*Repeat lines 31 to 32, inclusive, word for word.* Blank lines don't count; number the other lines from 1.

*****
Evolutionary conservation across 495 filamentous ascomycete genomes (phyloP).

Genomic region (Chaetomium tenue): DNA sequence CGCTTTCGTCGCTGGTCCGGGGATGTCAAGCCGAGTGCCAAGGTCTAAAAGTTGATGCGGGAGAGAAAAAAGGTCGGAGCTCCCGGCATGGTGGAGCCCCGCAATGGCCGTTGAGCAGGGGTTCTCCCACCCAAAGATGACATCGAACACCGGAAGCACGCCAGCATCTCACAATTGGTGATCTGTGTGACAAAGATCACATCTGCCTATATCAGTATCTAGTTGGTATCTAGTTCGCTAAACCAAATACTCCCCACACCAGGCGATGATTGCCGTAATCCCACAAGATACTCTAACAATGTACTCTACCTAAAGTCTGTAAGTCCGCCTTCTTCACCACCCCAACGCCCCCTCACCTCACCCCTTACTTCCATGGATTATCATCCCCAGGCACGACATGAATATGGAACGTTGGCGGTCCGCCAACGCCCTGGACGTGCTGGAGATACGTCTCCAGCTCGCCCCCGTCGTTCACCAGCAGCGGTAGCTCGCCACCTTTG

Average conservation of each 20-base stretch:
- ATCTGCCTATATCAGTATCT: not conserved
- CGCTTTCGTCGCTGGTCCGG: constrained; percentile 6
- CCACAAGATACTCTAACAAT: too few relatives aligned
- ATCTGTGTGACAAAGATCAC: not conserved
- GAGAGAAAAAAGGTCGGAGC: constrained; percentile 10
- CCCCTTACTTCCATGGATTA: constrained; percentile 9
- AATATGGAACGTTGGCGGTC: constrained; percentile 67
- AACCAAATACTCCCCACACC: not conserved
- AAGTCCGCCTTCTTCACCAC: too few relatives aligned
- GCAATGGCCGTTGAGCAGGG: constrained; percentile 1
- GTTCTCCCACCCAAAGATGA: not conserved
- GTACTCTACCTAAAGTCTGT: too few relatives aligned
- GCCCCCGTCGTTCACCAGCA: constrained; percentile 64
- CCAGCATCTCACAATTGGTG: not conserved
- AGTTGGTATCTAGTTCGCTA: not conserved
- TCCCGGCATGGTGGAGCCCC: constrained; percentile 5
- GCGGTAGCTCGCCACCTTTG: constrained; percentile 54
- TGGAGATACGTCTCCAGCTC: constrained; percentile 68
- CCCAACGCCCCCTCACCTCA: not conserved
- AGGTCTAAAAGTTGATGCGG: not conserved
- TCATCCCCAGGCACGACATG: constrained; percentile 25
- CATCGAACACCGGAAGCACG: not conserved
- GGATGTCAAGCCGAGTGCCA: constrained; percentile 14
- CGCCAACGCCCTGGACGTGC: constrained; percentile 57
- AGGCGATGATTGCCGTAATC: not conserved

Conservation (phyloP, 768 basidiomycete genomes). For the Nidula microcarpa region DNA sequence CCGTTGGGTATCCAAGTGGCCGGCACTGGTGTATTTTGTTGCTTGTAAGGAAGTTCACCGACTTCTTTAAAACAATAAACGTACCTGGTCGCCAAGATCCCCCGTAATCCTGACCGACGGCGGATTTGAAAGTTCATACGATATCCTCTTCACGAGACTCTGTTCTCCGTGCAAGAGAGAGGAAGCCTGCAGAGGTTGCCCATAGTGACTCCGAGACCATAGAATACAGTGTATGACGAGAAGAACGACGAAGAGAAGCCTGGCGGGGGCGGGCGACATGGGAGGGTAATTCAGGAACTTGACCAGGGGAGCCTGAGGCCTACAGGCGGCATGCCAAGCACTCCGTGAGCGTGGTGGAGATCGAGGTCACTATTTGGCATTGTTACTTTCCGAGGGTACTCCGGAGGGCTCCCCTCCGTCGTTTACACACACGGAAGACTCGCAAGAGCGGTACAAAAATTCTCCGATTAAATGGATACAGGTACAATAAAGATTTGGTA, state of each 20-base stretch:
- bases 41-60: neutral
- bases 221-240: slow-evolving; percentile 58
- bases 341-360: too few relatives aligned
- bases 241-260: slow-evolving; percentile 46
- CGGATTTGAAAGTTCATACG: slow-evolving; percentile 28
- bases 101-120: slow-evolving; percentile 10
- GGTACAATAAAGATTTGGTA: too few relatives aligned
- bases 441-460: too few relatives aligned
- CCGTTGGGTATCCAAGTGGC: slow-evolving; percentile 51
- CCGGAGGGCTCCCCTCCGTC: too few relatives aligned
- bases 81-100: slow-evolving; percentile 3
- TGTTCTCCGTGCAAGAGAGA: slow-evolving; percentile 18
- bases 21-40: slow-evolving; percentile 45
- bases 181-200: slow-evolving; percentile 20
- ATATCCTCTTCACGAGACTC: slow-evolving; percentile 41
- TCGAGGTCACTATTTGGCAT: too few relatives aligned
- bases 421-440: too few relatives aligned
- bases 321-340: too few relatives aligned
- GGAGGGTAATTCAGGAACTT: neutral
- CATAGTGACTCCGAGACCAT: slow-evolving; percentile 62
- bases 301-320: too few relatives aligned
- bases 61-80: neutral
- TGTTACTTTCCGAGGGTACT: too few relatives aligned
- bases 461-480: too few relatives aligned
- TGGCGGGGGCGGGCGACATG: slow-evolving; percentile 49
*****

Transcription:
- bases 221-240: slow-evolving; percentile 58
- bases 341-360: too few relatives aligned